[0025] Other objects, features and advantages of the present invention will become apparent from the following detailed description. It should be understood, however, that the detailed description and the specific examples, while indicating specific embodiments of the invention, are given by way of illustration only, since various changes and modifications within the spirit and scope of the invention will become apparent to those skilled in the art from this detailed description.

BRIEF DESCRIPTION OF THE FIGURES

[0026] The following drawings form part of the present specification and are included to further demonstrate certain aspects of the present invention. The invention may be better understood by reference to one or more of these drawings in combination with the detailed description of specific embodiments presented herein.

[0027] FIG. 1 Scatter plot of all AMH samples from women who went on to have normal obstetric outcomes, including term deliveries. [0028] FIG. 2 Scatter plot of all AMH samples from women who went on to have a preterm delivery.

[0029] FIG. 3 Mean AMH level by gestational age stratified by preterm delivery. AMH levels are adjusted for maternal age, multiple measures and total protein. The difference in AMH levels in the 11-15 week window are significant (p<0.05). [0030] FIG. 4 Mean AMH level by gestational age at the time of blood draw. AMH levels are adjusted for maternal age, multiple measures and total protein. The decline over time is significant (pO.0001).

[0031] FIGS. 5A-B FIG. 5A: Mean AMH level corrected for maternal age, total protein and multiple measures. AMH for all gestational ages stratified by fetal sex. Difference is not significant. FIG. 5B: Mean AMH levels corrected for maternal age, total protein and multiple measures. AMH stratified by fetal sex and gestational week of blood draw. Overall p value of < 0.0001 allows for examination of individual strata. Significant difference seen between early and late gestational ages as well as for differences between sex of fetus at 11-15 weeks gestation. DESCRIPTION OF THE ILLUSTRATIVE EMBODIMENTS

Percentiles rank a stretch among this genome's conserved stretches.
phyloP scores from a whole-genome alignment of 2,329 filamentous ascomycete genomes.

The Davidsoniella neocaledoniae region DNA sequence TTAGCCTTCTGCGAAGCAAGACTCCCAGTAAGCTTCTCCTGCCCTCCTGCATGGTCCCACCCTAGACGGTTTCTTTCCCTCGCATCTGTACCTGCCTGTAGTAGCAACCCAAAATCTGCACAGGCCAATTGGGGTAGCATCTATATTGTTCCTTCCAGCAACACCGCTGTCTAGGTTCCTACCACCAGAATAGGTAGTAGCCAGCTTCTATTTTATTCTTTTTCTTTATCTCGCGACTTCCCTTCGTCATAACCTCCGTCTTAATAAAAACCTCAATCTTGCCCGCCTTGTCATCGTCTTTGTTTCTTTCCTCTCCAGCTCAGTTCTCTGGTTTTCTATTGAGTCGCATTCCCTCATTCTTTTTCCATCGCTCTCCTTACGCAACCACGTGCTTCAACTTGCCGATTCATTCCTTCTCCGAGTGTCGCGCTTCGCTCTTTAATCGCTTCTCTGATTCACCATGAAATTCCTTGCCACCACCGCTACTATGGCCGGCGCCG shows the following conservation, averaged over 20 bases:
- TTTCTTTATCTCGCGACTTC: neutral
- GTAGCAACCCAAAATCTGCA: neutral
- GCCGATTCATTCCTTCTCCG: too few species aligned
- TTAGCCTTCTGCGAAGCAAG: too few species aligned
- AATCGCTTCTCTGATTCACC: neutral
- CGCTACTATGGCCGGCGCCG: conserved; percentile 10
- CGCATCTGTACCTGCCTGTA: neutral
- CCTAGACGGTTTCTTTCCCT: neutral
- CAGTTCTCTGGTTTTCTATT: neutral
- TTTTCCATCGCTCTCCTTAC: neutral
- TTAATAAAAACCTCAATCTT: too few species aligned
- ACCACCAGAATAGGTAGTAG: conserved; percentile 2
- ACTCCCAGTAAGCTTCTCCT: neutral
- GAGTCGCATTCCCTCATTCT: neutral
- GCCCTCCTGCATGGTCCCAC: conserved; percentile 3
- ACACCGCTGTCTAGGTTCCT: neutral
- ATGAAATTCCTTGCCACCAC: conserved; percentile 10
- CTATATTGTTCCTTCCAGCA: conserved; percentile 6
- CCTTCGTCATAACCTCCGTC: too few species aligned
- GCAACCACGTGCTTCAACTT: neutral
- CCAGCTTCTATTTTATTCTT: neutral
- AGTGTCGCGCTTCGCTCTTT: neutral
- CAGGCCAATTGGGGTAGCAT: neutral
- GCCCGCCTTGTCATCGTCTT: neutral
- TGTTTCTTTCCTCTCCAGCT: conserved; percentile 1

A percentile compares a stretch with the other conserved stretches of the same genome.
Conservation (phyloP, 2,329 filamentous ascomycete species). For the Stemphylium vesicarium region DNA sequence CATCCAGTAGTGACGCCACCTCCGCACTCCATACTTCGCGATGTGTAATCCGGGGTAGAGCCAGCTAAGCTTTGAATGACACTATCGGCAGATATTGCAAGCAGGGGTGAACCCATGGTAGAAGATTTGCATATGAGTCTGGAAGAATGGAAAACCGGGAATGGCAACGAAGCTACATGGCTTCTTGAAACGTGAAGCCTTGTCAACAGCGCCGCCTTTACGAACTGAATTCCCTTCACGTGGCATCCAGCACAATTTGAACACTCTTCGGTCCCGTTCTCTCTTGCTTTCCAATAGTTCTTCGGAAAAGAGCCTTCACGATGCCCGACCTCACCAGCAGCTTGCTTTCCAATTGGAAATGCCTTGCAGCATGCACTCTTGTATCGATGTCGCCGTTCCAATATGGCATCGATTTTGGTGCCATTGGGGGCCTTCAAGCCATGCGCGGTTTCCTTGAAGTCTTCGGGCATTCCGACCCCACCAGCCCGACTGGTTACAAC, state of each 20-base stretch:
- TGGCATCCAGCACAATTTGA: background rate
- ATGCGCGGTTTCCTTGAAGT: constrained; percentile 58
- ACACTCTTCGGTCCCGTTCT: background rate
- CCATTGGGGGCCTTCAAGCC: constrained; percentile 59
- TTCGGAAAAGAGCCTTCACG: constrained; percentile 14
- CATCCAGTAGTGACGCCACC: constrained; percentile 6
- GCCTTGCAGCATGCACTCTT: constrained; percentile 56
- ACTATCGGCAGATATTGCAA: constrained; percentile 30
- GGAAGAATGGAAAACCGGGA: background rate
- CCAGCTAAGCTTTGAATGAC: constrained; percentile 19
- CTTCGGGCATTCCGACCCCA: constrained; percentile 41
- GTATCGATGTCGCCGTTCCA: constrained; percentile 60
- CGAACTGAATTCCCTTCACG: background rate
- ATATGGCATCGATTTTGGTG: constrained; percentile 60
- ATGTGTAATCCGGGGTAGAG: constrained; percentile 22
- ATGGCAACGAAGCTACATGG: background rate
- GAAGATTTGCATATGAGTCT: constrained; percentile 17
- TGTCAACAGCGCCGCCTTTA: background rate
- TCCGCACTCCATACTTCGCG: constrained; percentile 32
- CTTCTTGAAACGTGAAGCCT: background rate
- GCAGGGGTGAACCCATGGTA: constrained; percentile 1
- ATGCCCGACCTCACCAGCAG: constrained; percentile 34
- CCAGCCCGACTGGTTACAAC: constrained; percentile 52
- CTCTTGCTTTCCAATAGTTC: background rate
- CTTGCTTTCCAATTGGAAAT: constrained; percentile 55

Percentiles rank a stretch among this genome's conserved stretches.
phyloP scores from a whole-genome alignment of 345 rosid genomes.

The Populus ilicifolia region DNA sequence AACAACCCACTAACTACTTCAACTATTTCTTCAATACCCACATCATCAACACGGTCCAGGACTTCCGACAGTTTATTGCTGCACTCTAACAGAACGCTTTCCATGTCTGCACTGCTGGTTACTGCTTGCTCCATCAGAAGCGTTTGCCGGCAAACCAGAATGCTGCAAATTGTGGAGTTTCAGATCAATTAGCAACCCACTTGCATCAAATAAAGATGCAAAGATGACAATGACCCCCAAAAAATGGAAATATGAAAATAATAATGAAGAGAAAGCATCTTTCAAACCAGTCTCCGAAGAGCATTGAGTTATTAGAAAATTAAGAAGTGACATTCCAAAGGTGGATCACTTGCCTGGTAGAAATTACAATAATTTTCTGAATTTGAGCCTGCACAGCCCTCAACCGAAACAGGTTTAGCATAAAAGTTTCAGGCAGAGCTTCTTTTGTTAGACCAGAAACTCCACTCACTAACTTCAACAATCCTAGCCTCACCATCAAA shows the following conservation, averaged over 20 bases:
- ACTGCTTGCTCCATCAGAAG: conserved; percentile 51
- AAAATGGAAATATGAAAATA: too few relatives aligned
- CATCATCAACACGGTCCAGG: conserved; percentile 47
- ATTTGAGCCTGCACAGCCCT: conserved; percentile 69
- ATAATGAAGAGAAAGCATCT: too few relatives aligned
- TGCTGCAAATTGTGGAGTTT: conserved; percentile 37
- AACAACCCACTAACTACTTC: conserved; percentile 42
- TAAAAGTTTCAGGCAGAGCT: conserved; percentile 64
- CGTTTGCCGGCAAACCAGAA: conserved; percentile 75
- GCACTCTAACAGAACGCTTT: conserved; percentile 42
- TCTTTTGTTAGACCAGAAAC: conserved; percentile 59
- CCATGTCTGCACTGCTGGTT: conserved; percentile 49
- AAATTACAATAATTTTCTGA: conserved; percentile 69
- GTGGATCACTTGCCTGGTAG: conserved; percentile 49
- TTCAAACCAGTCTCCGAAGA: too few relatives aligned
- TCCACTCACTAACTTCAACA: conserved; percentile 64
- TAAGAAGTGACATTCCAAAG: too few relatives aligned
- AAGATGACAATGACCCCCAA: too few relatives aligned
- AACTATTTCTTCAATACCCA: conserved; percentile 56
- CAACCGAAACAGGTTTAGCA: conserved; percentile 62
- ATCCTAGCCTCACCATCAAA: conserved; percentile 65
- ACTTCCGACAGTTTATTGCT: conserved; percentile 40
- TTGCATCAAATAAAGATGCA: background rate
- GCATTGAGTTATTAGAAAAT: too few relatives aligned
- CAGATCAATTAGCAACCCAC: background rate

[0032] The present invention provides methods for evaluating the risk of an adverse pregnancy outcome in a subject by determining the level of Anti-Mullerian Hormone (AMH) in a sample. The sample may be taken during pregnancy, for example early in the pregnancy. Based on the results of this test, women are classified into high risk or low risk categories. For example, if the subject has an abnormal level of AMH as compared to a predetermined normal level, the subject is more likely to have an adverse pregnancy outcome. Conversely, if the subject does not have an abnormal level of AMH, the subject is less likely to have an adverse pregnancy outcome. The predetermined normal level may be determined, for example, by comparison to women who have had normal obstetric outcomes. The high risk category would identify women who require more intensive monitoring. In some embodiments, an abnormal level of AMH may indicate a need for additional testing. In some embodiments, a sample taken early in the pregnancy and a sample taken later in the pregnancy may be analyzed, where the results are compared to determine whether or not the subject should be classified as high risk or low risk.